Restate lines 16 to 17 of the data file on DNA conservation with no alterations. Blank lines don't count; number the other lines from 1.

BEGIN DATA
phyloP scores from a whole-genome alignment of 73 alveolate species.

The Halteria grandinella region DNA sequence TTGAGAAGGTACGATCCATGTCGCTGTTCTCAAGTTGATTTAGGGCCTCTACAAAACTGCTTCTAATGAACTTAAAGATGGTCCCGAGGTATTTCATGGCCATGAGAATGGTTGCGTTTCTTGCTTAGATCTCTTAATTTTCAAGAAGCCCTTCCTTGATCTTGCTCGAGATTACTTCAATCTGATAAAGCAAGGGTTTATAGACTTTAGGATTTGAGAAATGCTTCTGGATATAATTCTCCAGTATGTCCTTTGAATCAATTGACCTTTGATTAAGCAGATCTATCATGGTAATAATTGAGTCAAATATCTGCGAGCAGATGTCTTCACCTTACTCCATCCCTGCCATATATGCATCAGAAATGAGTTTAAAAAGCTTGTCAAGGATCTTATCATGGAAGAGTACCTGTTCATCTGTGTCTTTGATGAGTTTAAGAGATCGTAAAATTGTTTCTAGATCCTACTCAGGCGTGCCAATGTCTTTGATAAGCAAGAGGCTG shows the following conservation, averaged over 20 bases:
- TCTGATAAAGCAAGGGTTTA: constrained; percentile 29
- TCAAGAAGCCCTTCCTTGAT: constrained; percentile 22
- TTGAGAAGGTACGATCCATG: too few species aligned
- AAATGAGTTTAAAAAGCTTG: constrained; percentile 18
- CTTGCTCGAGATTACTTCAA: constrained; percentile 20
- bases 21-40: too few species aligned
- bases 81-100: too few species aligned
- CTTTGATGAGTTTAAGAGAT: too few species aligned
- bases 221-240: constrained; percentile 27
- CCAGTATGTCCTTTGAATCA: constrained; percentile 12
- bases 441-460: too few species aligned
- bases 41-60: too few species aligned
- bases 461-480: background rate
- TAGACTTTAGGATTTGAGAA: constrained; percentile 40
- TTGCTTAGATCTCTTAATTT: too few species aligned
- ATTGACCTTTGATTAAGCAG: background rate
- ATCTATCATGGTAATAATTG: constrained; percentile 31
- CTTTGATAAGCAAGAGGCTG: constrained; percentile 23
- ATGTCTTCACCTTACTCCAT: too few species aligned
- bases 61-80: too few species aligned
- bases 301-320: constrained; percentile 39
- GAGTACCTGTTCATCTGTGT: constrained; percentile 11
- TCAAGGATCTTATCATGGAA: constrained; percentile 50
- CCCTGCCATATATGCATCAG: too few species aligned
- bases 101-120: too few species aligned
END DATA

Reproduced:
- TAGACTTTAGGATTTGAGAA: constrained; percentile 40
- TTGCTTAGATCTCTTAATTT: too few species aligned